The 21 Grams Experiment


Once upon a time in the year 1901, there lived a man named Duncan Macdougall. For some reason, he wished to scientifically determine if a soul had weight.

The Result of his experiment:

One of the patients lost weight but then put the weight back on, and two of the other patients registered a loss of weight at death but a few minutes later lost even more weight. One of the patients lost “three-fourths of an ounce” (21.3 grams) in weight, coinciding with the time of death. MacDougall disregarded the results of another patient on the grounds the scales were “not finely adjusted”, and discounted the results of another as the patient died while the equipment was still being calibrated. MacDougall reported that none of the dogs lost any weight after death.

While conducting an ‘Unknown Type’ of Experiment, which he wished to base on science, he somehow managed to leave science out of it altogether.

One of the reason might be the fact that it wasn’t until 1905 that Einstein formulated his most famous equation, E=MC2, in his paper where he theorized the Mass-Energy Equivalnce.

Once a person dies, his organs cease to function. After death, the body loses or gains heat progressively until it equilibrates with that of the surrounding medium.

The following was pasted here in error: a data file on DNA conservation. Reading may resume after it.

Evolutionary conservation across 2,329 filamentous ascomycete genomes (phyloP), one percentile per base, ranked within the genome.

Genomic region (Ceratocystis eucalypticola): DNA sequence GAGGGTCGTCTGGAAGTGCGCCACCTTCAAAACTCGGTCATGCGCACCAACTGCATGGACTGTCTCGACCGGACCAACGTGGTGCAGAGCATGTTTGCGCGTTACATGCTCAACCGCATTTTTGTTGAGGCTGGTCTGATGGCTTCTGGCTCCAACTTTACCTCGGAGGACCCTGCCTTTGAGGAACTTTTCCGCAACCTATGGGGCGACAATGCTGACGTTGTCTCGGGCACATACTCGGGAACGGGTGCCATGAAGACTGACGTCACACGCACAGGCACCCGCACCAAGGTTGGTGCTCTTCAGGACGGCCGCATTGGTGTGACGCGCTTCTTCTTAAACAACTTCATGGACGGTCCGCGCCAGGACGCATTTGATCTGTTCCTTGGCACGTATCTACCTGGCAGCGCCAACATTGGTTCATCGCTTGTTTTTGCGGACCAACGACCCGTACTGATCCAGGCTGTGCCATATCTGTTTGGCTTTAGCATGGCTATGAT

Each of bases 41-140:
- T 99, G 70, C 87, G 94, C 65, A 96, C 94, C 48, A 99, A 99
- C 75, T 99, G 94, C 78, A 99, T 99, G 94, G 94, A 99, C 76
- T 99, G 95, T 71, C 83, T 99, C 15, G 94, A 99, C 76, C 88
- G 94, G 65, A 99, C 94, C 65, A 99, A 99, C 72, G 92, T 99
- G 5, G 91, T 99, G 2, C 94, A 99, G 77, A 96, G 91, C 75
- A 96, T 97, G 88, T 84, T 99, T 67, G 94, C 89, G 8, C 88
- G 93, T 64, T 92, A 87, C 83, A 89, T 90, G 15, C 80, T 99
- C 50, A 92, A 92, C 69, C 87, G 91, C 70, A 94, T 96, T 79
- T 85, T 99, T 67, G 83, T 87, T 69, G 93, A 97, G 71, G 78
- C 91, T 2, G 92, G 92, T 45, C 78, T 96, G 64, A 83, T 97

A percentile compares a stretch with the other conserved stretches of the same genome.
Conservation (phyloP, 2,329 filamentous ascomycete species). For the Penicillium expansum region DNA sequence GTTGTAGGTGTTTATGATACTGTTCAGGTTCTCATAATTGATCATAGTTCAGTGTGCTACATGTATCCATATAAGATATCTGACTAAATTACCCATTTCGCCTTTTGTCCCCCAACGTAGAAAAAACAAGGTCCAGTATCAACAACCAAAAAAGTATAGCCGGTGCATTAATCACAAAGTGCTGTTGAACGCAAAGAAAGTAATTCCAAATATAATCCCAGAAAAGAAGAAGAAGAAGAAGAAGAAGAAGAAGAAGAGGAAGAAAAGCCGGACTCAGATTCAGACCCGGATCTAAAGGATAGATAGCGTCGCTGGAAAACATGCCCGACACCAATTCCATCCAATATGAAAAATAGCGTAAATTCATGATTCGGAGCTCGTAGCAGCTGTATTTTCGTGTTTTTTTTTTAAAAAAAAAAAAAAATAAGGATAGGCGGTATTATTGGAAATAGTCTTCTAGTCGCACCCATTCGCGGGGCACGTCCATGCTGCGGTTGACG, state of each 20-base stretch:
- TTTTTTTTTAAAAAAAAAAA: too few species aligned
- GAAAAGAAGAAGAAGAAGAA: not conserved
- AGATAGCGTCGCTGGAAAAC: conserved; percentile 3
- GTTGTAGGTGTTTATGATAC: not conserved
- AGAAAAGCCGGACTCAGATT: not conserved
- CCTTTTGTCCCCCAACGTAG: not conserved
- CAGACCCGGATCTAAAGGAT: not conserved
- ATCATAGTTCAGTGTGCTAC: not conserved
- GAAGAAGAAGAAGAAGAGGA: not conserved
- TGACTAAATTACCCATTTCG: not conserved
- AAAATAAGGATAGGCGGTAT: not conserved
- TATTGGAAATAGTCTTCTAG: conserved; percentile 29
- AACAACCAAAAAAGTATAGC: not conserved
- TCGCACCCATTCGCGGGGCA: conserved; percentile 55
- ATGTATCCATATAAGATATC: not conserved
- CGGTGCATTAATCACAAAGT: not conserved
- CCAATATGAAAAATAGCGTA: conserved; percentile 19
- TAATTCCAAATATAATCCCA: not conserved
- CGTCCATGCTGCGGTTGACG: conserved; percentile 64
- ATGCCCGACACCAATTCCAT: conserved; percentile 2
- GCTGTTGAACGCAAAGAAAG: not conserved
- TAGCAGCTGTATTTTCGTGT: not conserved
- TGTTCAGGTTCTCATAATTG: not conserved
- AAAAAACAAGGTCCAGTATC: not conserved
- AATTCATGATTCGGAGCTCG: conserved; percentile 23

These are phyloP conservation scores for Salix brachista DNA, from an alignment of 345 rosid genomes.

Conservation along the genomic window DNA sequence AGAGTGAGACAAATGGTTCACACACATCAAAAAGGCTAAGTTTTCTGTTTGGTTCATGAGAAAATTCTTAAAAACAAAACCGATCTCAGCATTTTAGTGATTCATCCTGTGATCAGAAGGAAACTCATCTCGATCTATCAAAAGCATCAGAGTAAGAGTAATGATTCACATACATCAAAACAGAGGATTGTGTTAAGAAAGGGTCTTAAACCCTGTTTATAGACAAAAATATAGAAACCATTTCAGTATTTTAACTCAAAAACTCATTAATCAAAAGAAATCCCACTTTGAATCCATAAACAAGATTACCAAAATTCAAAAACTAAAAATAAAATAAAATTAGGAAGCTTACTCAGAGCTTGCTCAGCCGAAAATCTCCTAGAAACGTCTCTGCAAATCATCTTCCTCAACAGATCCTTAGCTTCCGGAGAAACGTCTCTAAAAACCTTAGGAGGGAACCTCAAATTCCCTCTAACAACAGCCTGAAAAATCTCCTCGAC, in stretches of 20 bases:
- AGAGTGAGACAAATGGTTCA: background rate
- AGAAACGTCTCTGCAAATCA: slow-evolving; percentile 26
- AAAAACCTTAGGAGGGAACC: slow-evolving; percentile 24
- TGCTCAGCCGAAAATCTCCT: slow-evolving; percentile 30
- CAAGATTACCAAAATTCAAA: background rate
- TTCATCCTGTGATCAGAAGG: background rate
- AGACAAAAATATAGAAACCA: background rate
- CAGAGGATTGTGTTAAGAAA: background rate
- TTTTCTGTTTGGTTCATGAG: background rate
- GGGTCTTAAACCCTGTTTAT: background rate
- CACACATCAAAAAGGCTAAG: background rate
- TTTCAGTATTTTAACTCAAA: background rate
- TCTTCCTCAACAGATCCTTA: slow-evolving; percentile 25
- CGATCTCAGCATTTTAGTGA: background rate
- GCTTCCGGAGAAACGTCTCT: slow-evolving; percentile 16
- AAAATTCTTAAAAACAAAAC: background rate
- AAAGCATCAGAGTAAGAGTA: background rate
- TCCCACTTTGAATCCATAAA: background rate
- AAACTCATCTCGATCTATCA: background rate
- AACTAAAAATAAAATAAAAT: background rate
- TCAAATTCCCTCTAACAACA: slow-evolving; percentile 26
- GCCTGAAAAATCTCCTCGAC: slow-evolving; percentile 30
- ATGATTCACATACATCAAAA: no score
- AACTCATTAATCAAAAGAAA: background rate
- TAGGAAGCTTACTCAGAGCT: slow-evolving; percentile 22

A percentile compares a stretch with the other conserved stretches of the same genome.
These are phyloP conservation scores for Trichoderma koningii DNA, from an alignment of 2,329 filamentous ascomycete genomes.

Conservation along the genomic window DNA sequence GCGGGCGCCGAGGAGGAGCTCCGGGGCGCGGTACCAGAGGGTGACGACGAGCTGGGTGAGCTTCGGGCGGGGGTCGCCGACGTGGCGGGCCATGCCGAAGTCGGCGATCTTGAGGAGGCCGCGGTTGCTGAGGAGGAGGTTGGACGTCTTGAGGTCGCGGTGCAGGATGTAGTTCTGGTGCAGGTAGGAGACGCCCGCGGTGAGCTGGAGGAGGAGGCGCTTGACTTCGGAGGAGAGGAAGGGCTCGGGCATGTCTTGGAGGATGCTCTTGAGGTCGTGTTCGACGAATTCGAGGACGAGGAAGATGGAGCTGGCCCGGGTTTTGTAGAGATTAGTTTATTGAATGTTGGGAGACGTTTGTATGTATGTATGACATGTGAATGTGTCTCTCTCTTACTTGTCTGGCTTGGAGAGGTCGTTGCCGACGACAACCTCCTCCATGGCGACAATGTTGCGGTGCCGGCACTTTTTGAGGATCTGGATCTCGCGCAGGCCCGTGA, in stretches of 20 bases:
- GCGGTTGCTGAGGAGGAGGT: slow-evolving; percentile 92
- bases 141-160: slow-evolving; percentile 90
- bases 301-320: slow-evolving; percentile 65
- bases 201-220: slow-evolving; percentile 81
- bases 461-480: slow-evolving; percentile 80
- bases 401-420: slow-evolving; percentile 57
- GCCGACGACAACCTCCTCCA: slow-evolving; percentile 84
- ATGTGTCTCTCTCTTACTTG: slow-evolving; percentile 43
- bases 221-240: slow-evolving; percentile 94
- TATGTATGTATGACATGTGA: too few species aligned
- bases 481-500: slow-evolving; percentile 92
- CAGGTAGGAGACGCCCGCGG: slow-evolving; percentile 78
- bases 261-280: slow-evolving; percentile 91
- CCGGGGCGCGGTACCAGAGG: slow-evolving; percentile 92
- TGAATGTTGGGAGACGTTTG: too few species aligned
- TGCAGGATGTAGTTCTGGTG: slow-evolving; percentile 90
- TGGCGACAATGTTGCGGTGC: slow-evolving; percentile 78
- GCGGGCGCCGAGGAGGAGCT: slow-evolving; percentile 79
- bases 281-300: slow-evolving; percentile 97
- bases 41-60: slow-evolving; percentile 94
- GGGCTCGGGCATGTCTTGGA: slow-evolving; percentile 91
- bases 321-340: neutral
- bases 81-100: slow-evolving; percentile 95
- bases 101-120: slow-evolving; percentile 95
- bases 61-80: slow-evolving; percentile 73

Once a body ceases to function, it is bound to lose energy on different levels. Every form of energy in one’s body will start breaking down once the body stops using any of it and will eventually fade away. The entire air filled in the lungs will be sucked out. There will just be traces of oxygen left.

So that is what the body loses. Not a soul. But air, elements, energy.

Those things have weight. Not the soul.

The only thing I cannot possibly begin to understand is, why would he report that the dogs didn’t lose any weight?

Had this experiment been based even on the fringe of science, the result would have been that every living being loses weight after death.

That is basic science!

P.S. There is no such thing as a soul. It’s just matter and energy.

Categories: science

9 replies

  1. I remember reading of this experiment. One would have to do some research to check back to your post and quite frankly I don’t have the energy! One also loses body fluids at death which can account for the loss in weight. I’m not going to argue for or against us having soul. But you’re right that whatever mathematical conclusion arrived at during a seeming doubtful experiment can’t be attributed to whether it was soul that was lost at point of death. As to dogs not losing weight at point of death – scientists are supposed to be intelligent! Jeez!

    Liked by 3 people

  2. It’s not very ‘scientific’ to argue against the soul because it doesn’t have mass. That is after all, a defining quality of anything ‘spiritual’. And even more unscientific to think one has ‘proven’ such.
    That was the same mistake that McDougle made.

    I enjoy the posts though.

    Liked by 1 person

  3. To me the soul is who that person “is”…

    But I can tell you 😄 … you do NOT lose weight because of your soul leaving the body 😄

    I remember reading about this a very long time ago, I forgot all about it.

    Liked by 2 people

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